JAIR (Hebr. Ya'ir and Ya'ir): An Old-Testament name which takes two forms and originally had as an element a divine name which has sloughed off. Ya'ir (II Sam. xxi. 19) was a Bethlehemite, and father of the Elhanan who slew Goliath of Gath, or his brother (I Chron. xx. 5). Ya'ir (Esther ii. 6) is the father of Mordecai, and also the name of a strong clan in the district east of the Jordan. With the last this article is concerned.

Judges x. 3-5 speaks of a Jair who was one of the minor judges and ruled Israel twenty-two years, a period which falls within the interregna of the greater judges, and is included in the chronology which reckons 480 years between the Exodus and Solomon (I Kings vi. 1). Nöldeke identifies this Jair with the eponymous ancestor of the Jair clan. Though Jair the judge can find no place in the history of Israel, the Judges passage is serviceable in investigating the clan. The thirty cities there mentioned (the Hebrew for "cities" involves a word-play between the words for city and colt which the Greek poleis and polous reproduces) suggest thirty divisions of the clan, and in one of these cities, Camon, Jair is said to have been buried. Camon suggests the Kamun which Antiochus III. took on the march from Pella to Gephrun (Polybius, V., lxx. 12), which is located on an old road by the identification of Pella with the modern Tabakat Fahil and of Gephrun with Kazr Wadi el Ghafr, not far from Irbid. A Kamm and Kumem were located by Dr. Schumacher from six to ten miles east of Irbid. Kamm is a ruined city of considerable extent, Kumem a modern village a mile south of the road with remains of an old wall still showing; the former may be the Camon of Judges, and may indicate the region of the cities of Jair south of the Yarmuk and in the northern part of Gilead.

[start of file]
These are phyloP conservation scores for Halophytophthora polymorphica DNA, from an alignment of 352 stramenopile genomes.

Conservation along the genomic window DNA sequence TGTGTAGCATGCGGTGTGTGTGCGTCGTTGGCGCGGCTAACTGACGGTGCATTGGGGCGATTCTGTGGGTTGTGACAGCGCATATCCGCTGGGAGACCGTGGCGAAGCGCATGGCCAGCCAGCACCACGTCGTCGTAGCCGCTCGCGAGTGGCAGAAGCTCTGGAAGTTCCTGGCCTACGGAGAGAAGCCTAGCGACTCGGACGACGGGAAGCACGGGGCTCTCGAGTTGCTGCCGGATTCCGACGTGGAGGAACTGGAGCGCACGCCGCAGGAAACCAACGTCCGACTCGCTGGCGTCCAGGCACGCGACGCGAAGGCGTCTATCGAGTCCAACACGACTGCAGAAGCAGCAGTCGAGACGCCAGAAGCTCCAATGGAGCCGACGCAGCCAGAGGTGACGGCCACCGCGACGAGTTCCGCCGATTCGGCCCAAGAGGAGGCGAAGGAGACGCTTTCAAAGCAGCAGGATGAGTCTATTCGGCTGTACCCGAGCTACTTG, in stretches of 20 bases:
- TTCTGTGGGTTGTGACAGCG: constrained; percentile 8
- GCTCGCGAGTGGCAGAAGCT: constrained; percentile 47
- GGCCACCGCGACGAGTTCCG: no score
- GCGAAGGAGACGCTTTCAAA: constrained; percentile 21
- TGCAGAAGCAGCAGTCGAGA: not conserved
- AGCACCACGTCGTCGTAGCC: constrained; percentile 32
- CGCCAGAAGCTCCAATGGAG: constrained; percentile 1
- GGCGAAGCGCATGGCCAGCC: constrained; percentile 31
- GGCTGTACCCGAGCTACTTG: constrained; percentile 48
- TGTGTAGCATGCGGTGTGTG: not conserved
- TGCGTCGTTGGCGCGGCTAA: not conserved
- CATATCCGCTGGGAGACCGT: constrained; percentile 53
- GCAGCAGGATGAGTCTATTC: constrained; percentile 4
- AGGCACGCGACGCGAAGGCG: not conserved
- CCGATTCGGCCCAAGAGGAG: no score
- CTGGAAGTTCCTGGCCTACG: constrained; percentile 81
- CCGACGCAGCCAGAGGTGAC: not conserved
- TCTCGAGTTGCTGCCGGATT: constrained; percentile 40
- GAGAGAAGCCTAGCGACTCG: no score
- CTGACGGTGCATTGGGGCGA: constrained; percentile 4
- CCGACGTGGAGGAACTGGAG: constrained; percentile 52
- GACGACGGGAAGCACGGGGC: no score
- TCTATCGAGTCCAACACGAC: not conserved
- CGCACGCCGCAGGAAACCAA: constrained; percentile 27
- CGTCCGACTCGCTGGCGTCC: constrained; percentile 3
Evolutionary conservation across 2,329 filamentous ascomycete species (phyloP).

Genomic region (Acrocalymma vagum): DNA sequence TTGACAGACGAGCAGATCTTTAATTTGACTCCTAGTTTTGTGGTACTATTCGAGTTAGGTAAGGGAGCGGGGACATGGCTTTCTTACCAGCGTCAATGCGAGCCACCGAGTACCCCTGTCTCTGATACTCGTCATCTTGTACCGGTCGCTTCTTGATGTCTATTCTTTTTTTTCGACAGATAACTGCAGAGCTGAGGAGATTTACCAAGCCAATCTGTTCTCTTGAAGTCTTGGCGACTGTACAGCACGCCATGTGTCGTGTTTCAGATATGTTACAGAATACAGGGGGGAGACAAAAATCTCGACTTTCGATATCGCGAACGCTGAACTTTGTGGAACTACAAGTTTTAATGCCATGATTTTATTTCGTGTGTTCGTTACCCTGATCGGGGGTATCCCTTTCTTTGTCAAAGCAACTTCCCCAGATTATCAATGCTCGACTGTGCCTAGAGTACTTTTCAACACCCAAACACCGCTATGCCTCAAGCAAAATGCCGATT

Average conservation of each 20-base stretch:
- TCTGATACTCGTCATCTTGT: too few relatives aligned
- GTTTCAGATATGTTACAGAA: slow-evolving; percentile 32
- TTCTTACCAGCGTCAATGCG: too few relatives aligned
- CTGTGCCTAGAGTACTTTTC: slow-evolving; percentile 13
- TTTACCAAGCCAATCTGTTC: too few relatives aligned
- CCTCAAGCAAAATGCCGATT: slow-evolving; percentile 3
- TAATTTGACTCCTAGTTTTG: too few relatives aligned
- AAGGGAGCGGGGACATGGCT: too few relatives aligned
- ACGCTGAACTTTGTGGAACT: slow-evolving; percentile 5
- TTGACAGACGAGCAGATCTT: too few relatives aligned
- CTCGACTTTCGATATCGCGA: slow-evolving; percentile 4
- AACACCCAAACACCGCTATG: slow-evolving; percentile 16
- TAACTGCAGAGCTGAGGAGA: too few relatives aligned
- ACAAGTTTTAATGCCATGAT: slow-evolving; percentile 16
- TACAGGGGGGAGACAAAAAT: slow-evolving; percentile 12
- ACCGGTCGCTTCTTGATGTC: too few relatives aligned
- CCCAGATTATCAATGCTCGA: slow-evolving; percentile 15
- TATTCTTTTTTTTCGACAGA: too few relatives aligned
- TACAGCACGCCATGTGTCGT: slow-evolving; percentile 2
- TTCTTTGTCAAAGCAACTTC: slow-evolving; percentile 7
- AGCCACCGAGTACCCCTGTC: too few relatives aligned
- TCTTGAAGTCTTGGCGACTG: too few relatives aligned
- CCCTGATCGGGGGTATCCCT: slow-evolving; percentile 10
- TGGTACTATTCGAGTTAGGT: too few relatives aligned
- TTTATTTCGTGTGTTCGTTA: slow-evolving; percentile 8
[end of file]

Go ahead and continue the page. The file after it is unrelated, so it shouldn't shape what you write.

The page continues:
Other Old-Testament passages speak of the tents (or tent-villages) of Jair. Num. xxxii. 41 tells of the conquest of these tents, but does not state the place of departure or the time: the intention of the compiler was to place it in the time of Moses; but that was not the original meaning, and the event must have taken place from a starting-point in the West Jordan land and when Israel was growing strong in the early days of the kingdom. The conclusion of commentators that the thirty cities grew from earlier "tent-villages" disregards the fact that this was not a region frequented by nomadic herders. Consequently the "tent-villages" of Jair indicate nomadic settlements, the "cities" rather the habitations of the settled portions of the clan, the former, on the basis of I Kings iv. 13, to be placed on the border of the desert. Yet this passage is a later addition and is not in the Septuagint. Deut. iii. 14 makes Jair conqueror of the whole region of Argob: Josh. xiii. 30 gives to Jair sixty cities. According to I Chron. ii. 23, the shepherds of the clan were in early times subdued. Num. xxxii. 41 makes Jair belong to the tribe of Manasseh. According to I Chron. ii. 21-23 the Judahite Hezron married a daughter of Machir, whose grandfather, Jair, possessed twenty-three towns in Gilead, representing a mingling of the two tribes in which Judah took the leadership. But this expresses a relationship of post-exilic times, and the number of cities has diminished. This account forms the bridge to the story in I Macc. v. 24-54 of the removal of the Gileadite Jews for security of life to Jerusalem: it was in part the Jews of the cities of Jair on whose account Judas was concerned. The passage in the Chronicler seems to have been taken in part from an old source.


BIBLIOGRAPHY: A. Kuenen, De Stam Manasse, in ThT., xi (1877), 478 sqq.; G. Schumacher, Northern Ajlun, pp. 137-138, London, 1890; idem, Das südliche Basan, in ZDPV, xx (1897), 109, 173; DB, ii. 540; EB, ii. 2315; JE, vii. 65-66.


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